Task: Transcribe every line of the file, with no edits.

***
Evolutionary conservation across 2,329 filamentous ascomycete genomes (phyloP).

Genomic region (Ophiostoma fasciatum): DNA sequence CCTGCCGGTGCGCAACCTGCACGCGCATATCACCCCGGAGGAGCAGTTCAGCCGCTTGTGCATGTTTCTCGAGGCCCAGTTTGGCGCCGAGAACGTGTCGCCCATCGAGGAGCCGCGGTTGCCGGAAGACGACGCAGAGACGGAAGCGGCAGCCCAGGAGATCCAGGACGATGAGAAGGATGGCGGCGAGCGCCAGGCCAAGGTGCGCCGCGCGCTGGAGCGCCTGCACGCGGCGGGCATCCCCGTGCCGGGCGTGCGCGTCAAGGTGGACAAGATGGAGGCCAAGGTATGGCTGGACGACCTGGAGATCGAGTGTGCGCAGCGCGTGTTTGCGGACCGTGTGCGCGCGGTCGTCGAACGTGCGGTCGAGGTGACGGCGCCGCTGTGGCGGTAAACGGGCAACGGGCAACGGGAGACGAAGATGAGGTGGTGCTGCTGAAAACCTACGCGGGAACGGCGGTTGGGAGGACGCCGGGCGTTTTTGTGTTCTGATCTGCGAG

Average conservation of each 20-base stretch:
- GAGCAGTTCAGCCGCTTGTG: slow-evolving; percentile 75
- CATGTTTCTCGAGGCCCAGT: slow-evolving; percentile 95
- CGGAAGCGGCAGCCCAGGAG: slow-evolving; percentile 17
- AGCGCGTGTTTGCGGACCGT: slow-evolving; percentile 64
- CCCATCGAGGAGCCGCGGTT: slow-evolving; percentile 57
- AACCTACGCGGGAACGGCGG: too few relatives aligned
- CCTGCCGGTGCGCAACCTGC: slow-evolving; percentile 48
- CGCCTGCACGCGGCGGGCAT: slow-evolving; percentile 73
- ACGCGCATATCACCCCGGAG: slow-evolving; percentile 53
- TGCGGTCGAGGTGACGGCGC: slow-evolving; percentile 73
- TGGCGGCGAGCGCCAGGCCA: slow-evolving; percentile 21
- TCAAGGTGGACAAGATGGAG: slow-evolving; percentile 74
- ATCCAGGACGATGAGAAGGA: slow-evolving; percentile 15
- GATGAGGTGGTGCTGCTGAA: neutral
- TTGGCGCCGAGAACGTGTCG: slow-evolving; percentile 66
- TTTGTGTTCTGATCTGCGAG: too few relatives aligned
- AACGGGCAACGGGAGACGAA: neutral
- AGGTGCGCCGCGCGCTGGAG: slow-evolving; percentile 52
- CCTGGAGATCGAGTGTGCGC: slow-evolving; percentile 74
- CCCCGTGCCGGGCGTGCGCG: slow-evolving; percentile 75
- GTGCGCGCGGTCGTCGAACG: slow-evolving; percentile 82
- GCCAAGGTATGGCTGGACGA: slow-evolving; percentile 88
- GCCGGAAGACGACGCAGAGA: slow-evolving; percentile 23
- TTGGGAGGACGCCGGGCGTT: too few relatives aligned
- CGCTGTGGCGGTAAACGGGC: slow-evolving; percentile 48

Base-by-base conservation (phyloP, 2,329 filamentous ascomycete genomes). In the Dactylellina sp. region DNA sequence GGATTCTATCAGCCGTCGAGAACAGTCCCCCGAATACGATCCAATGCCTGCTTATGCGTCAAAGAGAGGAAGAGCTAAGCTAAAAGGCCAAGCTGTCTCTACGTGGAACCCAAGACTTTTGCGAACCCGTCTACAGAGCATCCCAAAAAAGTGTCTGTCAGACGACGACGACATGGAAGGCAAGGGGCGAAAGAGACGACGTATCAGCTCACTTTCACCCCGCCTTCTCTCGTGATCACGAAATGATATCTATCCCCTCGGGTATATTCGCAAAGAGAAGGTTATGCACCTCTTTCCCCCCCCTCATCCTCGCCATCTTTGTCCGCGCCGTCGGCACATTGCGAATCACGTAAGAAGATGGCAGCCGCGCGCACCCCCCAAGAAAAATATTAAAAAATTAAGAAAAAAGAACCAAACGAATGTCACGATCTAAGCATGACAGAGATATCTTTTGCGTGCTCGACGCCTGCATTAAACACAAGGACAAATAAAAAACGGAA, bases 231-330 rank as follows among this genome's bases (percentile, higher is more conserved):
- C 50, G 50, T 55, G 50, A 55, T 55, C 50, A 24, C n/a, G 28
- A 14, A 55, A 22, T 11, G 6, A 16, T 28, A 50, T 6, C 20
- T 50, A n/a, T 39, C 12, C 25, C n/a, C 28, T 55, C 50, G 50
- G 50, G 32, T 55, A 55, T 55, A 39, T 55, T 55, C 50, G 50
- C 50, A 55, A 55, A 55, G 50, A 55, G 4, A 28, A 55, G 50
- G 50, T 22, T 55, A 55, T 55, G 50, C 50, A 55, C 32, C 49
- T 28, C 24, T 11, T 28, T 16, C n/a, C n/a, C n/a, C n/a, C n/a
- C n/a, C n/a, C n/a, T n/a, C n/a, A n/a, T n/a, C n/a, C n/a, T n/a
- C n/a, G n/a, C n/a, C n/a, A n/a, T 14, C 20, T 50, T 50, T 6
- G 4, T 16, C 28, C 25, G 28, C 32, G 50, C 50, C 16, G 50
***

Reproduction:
Evolutionary conservation across 2,329 filamentous ascomycete genomes (phyloP).

Genomic region (Ophiostoma fasciatum): DNA sequence CCTGCCGGTGCGCAACCTGCACGCGCATATCACCCCGGAGGAGCAGTTCAGCCGCTTGTGCATGTTTCTCGAGGCCCAGTTTGGCGCCGAGAACGTGTCGCCCATCGAGGAGCCGCGGTTGCCGGAAGACGACGCAGAGACGGAAGCGGCAGCCCAGGAGATCCAGGACGATGAGAAGGATGGCGGCGAGCGCCAGGCCAAGGTGCGCCGCGCGCTGGAGCGCCTGCACGCGGCGGGCATCCCCGTGCCGGGCGTGCGCGTCAAGGTGGACAAGATGGAGGCCAAGGTATGGCTGGACGACCTGGAGATCGAGTGTGCGCAGCGCGTGTTTGCGGACCGTGTGCGCGCGGTCGTCGAACGTGCGGTCGAGGTGACGGCGCCGCTGTGGCGGTAAACGGGCAACGGGCAACGGGAGACGAAGATGAGGTGGTGCTGCTGAAAACCTACGCGGGAACGGCGGTTGGGAGGACGCCGGGCGTTTTTGTGTTCTGATCTGCGAG

Average conservation of each 20-base stretch:
- GAGCAGTTCAGCCGCTTGTG: slow-evolving; percentile 75
- CATGTTTCTCGAGGCCCAGT: slow-evolving; percentile 95
- CGGAAGCGGCAGCCCAGGAG: slow-evolving; percentile 17
- AGCGCGTGTTTGCGGACCGT: slow-evolving; percentile 64
- CCCATCGAGGAGCCGCGGTT: slow-evolving; percentile 57
- AACCTACGCGGGAACGGCGG: too few relatives aligned
- CCTGCCGGTGCGCAACCTGC: slow-evolving; percentile 48
- CGCCTGCACGCGGCGGGCAT: slow-evolving; percentile 73
- ACGCGCATATCACCCCGGAG: slow-evolving; percentile 53
- TGCGGTCGAGGTGACGGCGC: slow-evolving; percentile 73
- TGGCGGCGAGCGCCAGGCCA: slow-evolving; percentile 21
- TCAAGGTGGACAAGATGGAG: slow-evolving; percentile 74
- ATCCAGGACGATGAGAAGGA: slow-evolving; percentile 15
- GATGAGGTGGTGCTGCTGAA: neutral
- TTGGCGCCGAGAACGTGTCG: slow-evolving; percentile 66
- TTTGTGTTCTGATCTGCGAG: too few relatives aligned
- AACGGGCAACGGGAGACGAA: neutral
- AGGTGCGCCGCGCGCTGGAG: slow-evolving; percentile 52
- CCTGGAGATCGAGTGTGCGC: slow-evolving; percentile 74
- CCCCGTGCCGGGCGTGCGCG: slow-evolving; percentile 75
- GTGCGCGCGGTCGTCGAACG: slow-evolving; percentile 82
- GCCAAGGTATGGCTGGACGA: slow-evolving; percentile 88
- GCCGGAAGACGACGCAGAGA: slow-evolving; percentile 23
- TTGGGAGGACGCCGGGCGTT: too few relatives aligned
- CGCTGTGGCGGTAAACGGGC: slow-evolving; percentile 48

Base-by-base conservation (phyloP, 2,329 filamentous ascomycete genomes). In the Dactylellina sp. region DNA sequence GGATTCTATCAGCCGTCGAGAACAGTCCCCCGAATACGATCCAATGCCTGCTTATGCGTCAAAGAGAGGAAGAGCTAAGCTAAAAGGCCAAGCTGTCTCTACGTGGAACCCAAGACTTTTGCGAACCCGTCTACAGAGCATCCCAAAAAAGTGTCTGTCAGACGACGACGACATGGAAGGCAAGGGGCGAAAGAGACGACGTATCAGCTCACTTTCACCCCGCCTTCTCTCGTGATCACGAAATGATATCTATCCCCTCGGGTATATTCGCAAAGAGAAGGTTATGCACCTCTTTCCCCCCCCTCATCCTCGCCATCTTTGTCCGCGCCGTCGGCACATTGCGAATCACGTAAGAAGATGGCAGCCGCGCGCACCCCCCAAGAAAAATATTAAAAAATTAAGAAAAAAGAACCAAACGAATGTCACGATCTAAGCATGACAGAGATATCTTTTGCGTGCTCGACGCCTGCATTAAACACAAGGACAAATAAAAAACGGAA, bases 231-330 rank as follows among this genome's bases (percentile, higher is more conserved):
- C 50, G 50, T 55, G 50, A 55, T 55, C 50, A 24, C n/a, G 28
- A 14, A 55, A 22, T 11, G 6, A 16, T 28, A 50, T 6, C 20
- T 50, A n/a, T 39, C 12, C 25, C n/a, C 28, T 55, C 50, G 50
- G 50, G 32, T 55, A 55, T 55, A 39, T 55, T 55, C 50, G 50
- C 50, A 55, A 55, A 55, G 50, A 55, G 4, A 28, A 55, G 50
- G 50, T 22, T 55, A 55, T 55, G 50, C 50, A 55, C 32, C 49
- T 28, C 24, T 11, T 28, T 16, C n/a, C n/a, C n/a, C n/a, C n/a
- C n/a, C n/a, C n/a, T n/a, C n/a, A n/a, T n/a, C n/a, C n/a, T n/a
- C n/a, G n/a, C n/a, C n/a, A n/a, T 14, C 20, T 50, T 50, T 6
- G 4, T 16, C 28, C 25, G 28, C 32, G 50, C 50, C 16, G 50